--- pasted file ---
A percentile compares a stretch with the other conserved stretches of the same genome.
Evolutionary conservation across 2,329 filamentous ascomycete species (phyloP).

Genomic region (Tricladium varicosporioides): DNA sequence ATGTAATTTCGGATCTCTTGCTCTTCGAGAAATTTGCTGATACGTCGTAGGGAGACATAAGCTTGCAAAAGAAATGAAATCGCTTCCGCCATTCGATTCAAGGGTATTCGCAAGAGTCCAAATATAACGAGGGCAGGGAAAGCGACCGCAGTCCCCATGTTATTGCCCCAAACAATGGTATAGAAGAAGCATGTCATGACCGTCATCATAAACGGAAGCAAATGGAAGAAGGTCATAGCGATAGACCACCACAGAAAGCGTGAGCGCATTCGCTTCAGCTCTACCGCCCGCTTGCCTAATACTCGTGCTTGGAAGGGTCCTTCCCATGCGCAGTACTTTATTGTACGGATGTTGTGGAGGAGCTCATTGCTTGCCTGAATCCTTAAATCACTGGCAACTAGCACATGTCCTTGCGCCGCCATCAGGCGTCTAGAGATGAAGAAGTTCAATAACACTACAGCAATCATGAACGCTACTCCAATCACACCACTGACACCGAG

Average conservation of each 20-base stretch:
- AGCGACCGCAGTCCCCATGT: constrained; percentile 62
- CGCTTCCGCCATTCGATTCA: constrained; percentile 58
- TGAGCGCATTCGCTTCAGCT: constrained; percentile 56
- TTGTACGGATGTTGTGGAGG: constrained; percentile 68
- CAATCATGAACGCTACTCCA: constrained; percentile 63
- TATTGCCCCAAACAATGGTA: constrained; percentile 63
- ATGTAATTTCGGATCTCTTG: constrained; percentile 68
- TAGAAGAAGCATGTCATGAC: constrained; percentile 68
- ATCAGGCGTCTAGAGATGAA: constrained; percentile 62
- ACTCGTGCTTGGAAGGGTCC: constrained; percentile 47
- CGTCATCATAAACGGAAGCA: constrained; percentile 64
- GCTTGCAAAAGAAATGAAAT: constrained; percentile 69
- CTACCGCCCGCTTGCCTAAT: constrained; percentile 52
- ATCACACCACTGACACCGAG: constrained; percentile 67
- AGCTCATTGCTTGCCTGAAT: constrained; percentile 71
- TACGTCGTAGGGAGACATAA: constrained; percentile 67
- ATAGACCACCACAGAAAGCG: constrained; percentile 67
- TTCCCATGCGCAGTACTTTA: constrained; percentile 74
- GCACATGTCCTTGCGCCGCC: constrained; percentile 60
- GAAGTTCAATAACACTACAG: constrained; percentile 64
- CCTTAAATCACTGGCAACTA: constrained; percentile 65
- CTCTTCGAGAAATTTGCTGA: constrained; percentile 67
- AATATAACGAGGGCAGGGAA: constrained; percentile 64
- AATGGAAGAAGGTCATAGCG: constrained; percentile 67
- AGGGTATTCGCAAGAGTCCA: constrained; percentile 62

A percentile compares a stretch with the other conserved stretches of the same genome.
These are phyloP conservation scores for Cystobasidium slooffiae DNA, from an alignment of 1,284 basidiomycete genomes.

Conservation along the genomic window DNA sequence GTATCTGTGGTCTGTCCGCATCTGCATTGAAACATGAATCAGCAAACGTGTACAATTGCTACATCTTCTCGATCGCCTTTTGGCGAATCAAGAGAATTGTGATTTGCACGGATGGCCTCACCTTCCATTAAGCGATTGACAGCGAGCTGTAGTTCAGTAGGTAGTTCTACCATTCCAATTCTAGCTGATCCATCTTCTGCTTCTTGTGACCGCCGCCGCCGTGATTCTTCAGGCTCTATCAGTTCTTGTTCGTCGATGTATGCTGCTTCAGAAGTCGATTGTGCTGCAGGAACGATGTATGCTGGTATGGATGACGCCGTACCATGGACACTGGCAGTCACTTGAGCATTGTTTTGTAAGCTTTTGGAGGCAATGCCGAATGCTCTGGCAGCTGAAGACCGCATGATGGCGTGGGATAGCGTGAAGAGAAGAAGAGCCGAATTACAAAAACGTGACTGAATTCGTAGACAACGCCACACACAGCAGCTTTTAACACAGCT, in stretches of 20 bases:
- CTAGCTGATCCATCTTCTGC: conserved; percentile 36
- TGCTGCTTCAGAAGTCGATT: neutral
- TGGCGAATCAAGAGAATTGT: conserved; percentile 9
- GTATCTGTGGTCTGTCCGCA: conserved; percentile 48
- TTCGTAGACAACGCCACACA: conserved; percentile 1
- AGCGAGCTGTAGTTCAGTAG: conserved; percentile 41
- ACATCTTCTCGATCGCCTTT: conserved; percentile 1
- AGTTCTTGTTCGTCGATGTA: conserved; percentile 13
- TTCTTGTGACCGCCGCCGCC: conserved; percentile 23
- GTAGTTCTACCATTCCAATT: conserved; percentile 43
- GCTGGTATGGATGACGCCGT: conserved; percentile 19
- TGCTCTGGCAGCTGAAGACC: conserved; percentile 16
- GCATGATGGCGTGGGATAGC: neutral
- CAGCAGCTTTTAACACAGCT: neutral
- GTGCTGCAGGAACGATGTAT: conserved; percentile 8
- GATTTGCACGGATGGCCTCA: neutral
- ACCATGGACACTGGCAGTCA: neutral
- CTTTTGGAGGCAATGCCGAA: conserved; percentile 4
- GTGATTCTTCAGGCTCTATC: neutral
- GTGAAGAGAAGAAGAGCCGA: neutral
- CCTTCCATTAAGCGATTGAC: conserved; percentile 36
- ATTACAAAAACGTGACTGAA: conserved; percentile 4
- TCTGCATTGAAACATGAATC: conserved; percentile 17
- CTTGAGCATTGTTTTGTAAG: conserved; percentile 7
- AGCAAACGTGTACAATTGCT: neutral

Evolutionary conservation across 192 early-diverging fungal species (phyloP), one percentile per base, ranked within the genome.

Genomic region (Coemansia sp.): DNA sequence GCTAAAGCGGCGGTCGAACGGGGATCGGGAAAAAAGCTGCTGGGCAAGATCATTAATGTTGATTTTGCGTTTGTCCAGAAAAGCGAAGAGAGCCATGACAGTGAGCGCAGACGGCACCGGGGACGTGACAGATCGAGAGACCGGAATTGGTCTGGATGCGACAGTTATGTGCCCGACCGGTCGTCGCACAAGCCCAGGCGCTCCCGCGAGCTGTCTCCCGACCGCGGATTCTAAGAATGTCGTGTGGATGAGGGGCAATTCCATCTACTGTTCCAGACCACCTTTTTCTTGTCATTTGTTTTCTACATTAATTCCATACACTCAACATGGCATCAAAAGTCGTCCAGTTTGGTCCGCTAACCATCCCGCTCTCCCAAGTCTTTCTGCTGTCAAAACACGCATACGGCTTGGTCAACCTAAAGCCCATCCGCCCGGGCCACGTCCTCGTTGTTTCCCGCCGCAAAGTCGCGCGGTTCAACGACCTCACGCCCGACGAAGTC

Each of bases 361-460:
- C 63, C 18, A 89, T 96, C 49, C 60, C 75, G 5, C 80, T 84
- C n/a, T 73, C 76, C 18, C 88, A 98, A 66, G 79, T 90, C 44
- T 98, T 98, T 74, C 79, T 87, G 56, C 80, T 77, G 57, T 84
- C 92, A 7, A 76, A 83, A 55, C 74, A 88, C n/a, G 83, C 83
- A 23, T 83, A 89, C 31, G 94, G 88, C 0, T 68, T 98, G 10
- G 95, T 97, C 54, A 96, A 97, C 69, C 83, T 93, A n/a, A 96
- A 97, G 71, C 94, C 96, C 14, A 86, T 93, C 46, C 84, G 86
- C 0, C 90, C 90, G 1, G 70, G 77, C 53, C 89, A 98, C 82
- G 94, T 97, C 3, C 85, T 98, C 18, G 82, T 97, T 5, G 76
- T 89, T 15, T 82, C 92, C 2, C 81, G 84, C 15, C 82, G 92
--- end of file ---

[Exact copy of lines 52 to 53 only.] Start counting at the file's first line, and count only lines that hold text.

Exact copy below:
- GTGAAGAGAAGAAGAGCCGA: neutral
- CCTTCCATTAAGCGATTGAC: conserved; percentile 36